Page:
OK, So this is another UK-centric post today, for which I apologise.
The UK is a very diverse place full of mixed cultures and religions. During the past forty years or so various governments have passed different legislation against various forms of discrimination with varying degrees of success. On the whole we have made progress as a country. However, I think it is fair to say that we have a very long way to go yet. In parts of the country racism is still commonplace, women on the whole still earn less than men, homosexuality is sometimes viewed with intolerance, a large disparity still exists between your socio-economic background and education and disability hate crimes still occur.
The previous Labour government passed a bill called the Equality Act 2010, which in essence took all these separate pieces of legislation and bundled them all into one package. As usual there were some improvements; arguably the odd backward step and it probably didn’t go as far as it could. This act – or at least most of it came into force on the 1st of October 2010, after the Labour government had been replaced with the Conservative / Liberal coalition.
One of the more interesting and progressive things covered in the Equality Act 2010 concerned a socio-economic duty. In effect this duty would force public bodies, such as local government to assess the impact of decisions they make on people from poorer backgrounds. Changes made to things like healthcare or education would have to be scrutinized and an impact assessment performed and considered before any final approval.
This socio economic duty didn’t come into force with the rest of the Equality Act. It was originally planned to come into force in 2011 to give the public bodies the chance to get policies and procedures in place to make this process as smooth as possible. However, recently, the new Conservative Equalities Minister – Theresa May has dismissed this specific duty as social engineering and political correctness gone mad and she has scrapped this duty.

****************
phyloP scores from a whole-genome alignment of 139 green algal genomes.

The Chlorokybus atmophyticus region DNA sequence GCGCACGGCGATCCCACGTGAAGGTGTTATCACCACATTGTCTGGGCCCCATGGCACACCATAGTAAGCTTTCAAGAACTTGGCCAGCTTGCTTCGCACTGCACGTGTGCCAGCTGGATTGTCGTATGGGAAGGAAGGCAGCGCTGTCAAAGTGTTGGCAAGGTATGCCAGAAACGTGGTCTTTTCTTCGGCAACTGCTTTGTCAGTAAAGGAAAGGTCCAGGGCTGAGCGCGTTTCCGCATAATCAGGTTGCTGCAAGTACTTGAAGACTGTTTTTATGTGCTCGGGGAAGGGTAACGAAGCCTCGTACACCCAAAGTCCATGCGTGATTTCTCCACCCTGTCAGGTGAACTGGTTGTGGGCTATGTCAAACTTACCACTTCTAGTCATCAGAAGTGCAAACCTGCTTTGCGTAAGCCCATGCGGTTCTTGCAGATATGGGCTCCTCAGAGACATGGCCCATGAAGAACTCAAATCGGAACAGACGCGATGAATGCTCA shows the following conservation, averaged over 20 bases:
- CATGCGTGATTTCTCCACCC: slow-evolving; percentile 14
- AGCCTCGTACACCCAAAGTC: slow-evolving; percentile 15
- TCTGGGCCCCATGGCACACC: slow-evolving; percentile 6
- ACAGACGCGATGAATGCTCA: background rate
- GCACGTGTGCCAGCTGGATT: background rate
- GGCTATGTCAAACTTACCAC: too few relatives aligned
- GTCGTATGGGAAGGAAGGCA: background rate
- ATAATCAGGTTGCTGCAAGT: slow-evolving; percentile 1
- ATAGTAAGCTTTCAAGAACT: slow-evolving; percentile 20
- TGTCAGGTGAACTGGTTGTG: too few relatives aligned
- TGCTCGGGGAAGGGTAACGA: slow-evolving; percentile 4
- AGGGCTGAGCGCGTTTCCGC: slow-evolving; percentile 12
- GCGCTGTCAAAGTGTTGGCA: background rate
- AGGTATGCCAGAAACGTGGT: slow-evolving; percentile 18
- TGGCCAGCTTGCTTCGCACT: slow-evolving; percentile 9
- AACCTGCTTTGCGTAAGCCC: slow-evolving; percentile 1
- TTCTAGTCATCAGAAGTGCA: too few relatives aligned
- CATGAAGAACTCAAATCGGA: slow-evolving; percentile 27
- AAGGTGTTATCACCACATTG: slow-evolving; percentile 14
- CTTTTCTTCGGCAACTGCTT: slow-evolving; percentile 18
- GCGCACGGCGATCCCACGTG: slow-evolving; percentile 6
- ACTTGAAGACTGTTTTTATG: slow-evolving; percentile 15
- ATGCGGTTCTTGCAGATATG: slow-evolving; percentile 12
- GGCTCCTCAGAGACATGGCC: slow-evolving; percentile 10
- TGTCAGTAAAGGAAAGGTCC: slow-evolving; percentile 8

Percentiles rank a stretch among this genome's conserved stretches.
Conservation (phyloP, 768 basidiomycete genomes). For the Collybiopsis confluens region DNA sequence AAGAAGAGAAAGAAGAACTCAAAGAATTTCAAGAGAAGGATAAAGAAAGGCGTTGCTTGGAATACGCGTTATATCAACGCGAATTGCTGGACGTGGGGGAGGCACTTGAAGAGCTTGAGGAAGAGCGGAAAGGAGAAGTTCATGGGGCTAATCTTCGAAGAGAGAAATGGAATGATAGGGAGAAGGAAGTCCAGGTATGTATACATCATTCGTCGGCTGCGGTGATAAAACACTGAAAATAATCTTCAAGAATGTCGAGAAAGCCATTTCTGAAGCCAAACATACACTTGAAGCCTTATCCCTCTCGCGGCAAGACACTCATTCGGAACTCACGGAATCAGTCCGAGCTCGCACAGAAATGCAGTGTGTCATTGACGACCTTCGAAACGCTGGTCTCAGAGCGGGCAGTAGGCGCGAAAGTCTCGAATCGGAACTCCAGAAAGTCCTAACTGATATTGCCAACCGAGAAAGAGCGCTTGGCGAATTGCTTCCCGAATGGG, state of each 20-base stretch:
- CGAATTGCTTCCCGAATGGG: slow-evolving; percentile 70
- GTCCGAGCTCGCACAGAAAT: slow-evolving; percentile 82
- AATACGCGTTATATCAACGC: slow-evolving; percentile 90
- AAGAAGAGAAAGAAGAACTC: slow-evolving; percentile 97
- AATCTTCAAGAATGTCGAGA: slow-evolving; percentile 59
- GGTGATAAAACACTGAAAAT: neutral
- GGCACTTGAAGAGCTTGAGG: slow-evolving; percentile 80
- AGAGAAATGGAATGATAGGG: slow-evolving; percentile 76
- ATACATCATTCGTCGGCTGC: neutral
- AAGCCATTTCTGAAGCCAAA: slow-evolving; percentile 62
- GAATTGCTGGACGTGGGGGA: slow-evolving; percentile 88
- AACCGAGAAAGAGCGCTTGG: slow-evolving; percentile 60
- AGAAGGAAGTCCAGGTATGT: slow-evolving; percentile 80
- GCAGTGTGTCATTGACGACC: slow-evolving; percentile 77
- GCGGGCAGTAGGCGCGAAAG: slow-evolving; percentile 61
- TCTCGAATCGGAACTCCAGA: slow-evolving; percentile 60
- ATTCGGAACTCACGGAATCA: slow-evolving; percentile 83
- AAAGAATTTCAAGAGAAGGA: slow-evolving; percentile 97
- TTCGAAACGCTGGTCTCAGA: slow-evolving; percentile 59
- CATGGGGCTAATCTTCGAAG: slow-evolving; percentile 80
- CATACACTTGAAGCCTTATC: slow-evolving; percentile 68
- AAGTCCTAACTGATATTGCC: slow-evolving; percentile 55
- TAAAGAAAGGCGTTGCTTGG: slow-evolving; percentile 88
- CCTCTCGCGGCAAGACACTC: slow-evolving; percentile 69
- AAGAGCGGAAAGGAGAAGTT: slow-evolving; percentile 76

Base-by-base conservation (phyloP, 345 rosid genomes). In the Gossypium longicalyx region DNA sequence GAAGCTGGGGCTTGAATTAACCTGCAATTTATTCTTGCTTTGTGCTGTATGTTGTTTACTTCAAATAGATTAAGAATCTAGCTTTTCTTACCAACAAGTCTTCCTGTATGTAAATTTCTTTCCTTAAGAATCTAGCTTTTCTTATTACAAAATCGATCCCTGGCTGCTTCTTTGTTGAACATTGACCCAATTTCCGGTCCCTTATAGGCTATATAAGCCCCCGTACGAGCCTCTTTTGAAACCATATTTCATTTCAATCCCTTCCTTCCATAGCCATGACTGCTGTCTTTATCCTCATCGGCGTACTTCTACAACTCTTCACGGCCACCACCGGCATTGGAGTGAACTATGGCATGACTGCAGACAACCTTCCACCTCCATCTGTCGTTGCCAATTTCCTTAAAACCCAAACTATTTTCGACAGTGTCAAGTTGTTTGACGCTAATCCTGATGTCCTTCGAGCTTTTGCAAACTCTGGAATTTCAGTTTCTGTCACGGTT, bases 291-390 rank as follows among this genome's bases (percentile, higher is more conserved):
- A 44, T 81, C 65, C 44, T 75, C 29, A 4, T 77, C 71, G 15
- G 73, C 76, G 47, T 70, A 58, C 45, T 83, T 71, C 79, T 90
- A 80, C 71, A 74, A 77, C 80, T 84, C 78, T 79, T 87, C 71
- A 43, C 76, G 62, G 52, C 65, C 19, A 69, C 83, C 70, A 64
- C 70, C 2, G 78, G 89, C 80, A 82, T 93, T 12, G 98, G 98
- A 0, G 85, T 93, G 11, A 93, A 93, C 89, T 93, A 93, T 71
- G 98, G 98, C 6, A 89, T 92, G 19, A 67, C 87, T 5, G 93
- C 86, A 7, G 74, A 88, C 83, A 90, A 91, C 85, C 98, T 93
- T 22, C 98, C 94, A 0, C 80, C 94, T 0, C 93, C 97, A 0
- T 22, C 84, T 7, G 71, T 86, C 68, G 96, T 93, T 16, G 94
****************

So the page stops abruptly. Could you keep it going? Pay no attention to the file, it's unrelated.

So you may ask, why am I writing about this on a blog about Aspergers Syndrome?
Actually there is a link. A UK a survey undertaken by the National Autistic Society in 2008 showed that approximately 88% of people with Aspergers Syndrome and High Functioning Autism are unemployed. I am not going to go into the reasons for that now as I have covered them elsewhere. Aspergers Syndrome and Autism are very much hidden disabilities, and as such are currently poorly covered by disability legislation in the UK. This places people with Aspergers and Autism not only among the poorest members of our society, but also the least outspoken. When safety measures like the socio-economic duty are disregarded as unnecessary what does that say about the concern for vulnerable members of our society? And perhaps more importantly, who is left to ensure that these members of society aren’t completely overlooked entirely?
In the Video below – Liberal Democrat MP Lynne Featherstone who is Junior Equalities Minister completely fails to give any concrete plans to replace the socio-economic duty with anything superior or even anything at all that would give poorer people some hope of active equalities legislation.
To me equality means providing people with the same opportunities, and if a section of society cannot or will not speak up for itself due to its very nature, it does fall upon the governments shoulders to ensure that those unspoken voices are heard. Unfortunately, nobody seems interested in speaking for them.